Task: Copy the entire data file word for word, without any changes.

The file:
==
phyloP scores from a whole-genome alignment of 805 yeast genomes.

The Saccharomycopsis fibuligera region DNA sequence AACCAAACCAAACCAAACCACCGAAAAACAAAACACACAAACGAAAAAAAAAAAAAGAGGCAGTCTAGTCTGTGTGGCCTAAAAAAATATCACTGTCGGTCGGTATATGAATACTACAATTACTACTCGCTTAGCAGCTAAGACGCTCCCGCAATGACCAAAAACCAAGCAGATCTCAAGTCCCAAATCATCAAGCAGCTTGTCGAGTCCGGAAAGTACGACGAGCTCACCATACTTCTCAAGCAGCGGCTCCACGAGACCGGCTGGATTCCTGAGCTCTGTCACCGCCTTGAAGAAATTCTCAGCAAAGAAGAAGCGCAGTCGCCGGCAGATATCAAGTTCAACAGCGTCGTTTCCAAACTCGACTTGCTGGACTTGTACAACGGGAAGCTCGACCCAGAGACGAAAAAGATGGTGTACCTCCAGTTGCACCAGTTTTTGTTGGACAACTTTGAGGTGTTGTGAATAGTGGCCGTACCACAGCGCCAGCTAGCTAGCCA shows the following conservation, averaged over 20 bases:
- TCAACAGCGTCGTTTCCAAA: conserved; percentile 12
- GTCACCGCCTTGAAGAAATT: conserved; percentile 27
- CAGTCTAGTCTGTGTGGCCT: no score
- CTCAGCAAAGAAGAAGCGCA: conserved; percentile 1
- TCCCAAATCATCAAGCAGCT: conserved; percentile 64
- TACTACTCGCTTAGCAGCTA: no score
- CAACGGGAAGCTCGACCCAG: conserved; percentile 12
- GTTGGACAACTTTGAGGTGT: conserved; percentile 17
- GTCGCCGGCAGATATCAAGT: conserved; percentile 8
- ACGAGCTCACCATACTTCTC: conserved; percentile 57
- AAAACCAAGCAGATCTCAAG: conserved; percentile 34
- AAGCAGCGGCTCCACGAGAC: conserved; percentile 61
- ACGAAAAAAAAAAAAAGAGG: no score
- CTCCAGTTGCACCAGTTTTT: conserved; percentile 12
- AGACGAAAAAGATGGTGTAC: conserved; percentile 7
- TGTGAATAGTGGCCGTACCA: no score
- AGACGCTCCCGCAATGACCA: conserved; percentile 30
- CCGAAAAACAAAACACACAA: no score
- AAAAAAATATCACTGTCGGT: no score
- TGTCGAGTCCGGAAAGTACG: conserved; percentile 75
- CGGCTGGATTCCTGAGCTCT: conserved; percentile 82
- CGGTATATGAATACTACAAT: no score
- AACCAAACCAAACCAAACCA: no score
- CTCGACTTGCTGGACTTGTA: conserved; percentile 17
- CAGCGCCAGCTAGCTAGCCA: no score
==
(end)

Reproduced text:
phyloP scores from a whole-genome alignment of 805 yeast genomes.

The Saccharomycopsis fibuligera region DNA sequence AACCAAACCAAACCAAACCACCGAAAAACAAAACACACAAACGAAAAAAAAAAAAAGAGGCAGTCTAGTCTGTGTGGCCTAAAAAAATATCACTGTCGGTCGGTATATGAATACTACAATTACTACTCGCTTAGCAGCTAAGACGCTCCCGCAATGACCAAAAACCAAGCAGATCTCAAGTCCCAAATCATCAAGCAGCTTGTCGAGTCCGGAAAGTACGACGAGCTCACCATACTTCTCAAGCAGCGGCTCCACGAGACCGGCTGGATTCCTGAGCTCTGTCACCGCCTTGAAGAAATTCTCAGCAAAGAAGAAGCGCAGTCGCCGGCAGATATCAAGTTCAACAGCGTCGTTTCCAAACTCGACTTGCTGGACTTGTACAACGGGAAGCTCGACCCAGAGACGAAAAAGATGGTGTACCTCCAGTTGCACCAGTTTTTGTTGGACAACTTTGAGGTGTTGTGAATAGTGGCCGTACCACAGCGCCAGCTAGCTAGCCA shows the following conservation, averaged over 20 bases:
- TCAACAGCGTCGTTTCCAAA: conserved; percentile 12
- GTCACCGCCTTGAAGAAATT: conserved; percentile 27
- CAGTCTAGTCTGTGTGGCCT: no score
- CTCAGCAAAGAAGAAGCGCA: conserved; percentile 1
- TCCCAAATCATCAAGCAGCT: conserved; percentile 64
- TACTACTCGCTTAGCAGCTA: no score
- CAACGGGAAGCTCGACCCAG: conserved; percentile 12
- GTTGGACAACTTTGAGGTGT: conserved; percentile 17
- GTCGCCGGCAGATATCAAGT: conserved; percentile 8
- ACGAGCTCACCATACTTCTC: conserved; percentile 57
- AAAACCAAGCAGATCTCAAG: conserved; percentile 34
- AAGCAGCGGCTCCACGAGAC: conserved; percentile 61
- ACGAAAAAAAAAAAAAGAGG: no score
- CTCCAGTTGCACCAGTTTTT: conserved; percentile 12
- AGACGAAAAAGATGGTGTAC: conserved; percentile 7
- TGTGAATAGTGGCCGTACCA: no score
- AGACGCTCCCGCAATGACCA: conserved; percentile 30
- CCGAAAAACAAAACACACAA: no score
- AAAAAAATATCACTGTCGGT: no score
- TGTCGAGTCCGGAAAGTACG: conserved; percentile 75
- CGGCTGGATTCCTGAGCTCT: conserved; percentile 82
- CGGTATATGAATACTACAAT: no score
- AACCAAACCAAACCAAACCA: no score
- CTCGACTTGCTGGACTTGTA: conserved; percentile 17
- CAGCGCCAGCTAGCTAGCCA: no score